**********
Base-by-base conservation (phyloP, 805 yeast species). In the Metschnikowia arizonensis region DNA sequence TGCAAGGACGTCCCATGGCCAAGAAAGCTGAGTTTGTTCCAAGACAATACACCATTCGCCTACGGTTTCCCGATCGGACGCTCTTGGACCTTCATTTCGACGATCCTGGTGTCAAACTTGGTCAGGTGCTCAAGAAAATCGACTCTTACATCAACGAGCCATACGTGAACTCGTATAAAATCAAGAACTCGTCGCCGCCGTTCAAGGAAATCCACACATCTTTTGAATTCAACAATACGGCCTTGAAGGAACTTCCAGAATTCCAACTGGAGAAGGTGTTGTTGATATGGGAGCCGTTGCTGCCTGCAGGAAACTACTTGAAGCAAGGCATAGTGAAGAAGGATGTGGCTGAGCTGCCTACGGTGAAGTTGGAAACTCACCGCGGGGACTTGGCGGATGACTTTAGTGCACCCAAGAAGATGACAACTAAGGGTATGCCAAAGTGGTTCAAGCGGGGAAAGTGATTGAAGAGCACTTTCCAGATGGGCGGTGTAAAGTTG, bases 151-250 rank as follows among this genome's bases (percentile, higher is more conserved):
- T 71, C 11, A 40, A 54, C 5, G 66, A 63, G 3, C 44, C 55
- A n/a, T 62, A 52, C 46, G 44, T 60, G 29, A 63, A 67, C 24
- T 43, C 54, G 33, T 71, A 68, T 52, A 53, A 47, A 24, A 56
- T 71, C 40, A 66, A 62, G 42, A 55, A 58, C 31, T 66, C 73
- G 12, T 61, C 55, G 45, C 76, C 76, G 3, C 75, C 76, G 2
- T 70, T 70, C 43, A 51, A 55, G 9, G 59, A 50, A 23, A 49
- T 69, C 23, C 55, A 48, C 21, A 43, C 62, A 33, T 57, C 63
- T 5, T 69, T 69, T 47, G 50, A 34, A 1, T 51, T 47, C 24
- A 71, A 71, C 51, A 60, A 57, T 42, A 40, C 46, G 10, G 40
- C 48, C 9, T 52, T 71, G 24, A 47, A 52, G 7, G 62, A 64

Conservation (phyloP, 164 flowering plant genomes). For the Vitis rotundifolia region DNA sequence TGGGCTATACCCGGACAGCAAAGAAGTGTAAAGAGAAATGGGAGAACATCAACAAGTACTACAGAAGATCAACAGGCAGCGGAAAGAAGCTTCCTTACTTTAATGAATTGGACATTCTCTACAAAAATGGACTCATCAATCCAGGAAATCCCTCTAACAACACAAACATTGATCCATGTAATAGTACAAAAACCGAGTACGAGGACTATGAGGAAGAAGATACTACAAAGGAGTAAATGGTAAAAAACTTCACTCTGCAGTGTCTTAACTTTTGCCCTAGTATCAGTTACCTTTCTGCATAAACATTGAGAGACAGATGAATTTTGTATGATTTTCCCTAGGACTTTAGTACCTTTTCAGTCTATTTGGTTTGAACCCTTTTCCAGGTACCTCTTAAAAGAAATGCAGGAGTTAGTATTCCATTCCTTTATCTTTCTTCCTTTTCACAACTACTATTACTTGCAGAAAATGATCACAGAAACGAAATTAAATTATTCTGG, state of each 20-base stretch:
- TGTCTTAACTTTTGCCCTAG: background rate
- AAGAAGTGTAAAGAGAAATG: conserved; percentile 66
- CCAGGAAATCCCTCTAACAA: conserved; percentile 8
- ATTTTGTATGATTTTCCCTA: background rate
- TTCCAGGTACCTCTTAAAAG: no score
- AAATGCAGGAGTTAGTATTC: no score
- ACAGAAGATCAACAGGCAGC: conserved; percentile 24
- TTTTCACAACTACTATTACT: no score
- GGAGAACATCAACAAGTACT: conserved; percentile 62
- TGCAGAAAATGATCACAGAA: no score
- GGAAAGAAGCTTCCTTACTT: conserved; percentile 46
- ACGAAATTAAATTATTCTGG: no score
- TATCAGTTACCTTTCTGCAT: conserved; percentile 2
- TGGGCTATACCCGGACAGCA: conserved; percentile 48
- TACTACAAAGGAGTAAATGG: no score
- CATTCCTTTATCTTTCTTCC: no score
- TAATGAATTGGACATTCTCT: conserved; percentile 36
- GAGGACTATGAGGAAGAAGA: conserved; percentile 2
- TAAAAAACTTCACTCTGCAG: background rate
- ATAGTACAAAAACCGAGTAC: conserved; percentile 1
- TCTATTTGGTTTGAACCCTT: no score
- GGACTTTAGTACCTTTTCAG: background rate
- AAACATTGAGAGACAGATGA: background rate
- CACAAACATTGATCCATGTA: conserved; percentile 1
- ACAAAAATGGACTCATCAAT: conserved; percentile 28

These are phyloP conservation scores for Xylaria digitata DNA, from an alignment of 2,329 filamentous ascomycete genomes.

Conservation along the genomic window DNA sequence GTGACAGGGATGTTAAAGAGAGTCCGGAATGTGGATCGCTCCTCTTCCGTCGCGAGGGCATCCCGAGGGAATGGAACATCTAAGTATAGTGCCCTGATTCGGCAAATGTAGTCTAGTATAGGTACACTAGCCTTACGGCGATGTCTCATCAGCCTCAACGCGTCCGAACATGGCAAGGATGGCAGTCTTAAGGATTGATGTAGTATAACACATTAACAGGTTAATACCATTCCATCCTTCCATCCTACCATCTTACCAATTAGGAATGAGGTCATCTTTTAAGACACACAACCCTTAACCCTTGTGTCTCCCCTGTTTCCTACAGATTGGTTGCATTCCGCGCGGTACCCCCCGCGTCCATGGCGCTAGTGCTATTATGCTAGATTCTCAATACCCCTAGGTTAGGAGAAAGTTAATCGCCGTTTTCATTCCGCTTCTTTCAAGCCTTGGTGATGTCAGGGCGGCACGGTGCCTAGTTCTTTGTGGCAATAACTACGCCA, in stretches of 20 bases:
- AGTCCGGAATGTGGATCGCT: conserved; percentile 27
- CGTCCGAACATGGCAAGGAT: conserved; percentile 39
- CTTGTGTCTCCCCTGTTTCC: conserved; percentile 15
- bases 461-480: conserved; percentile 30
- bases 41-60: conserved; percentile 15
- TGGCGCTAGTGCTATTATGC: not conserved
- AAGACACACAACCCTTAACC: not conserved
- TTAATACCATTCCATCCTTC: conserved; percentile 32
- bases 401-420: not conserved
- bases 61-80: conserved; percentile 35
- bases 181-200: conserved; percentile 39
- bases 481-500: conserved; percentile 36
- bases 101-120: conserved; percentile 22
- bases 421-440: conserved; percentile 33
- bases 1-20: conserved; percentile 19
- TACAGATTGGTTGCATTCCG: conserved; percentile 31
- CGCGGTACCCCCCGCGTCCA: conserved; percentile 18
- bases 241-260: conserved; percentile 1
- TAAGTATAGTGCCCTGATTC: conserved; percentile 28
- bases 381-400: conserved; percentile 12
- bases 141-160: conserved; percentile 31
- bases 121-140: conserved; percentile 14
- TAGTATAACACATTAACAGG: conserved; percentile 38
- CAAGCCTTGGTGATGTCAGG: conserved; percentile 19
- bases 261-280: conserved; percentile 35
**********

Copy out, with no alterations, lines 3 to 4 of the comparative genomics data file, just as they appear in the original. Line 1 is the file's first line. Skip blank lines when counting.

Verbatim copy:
- A n/a, T 62, A 52, C 46, G 44, T 60, G 29, A 63, A 67, C 24
- T 43, C 54, G 33, T 71, A 68, T 52, A 53, A 47, A 24, A 56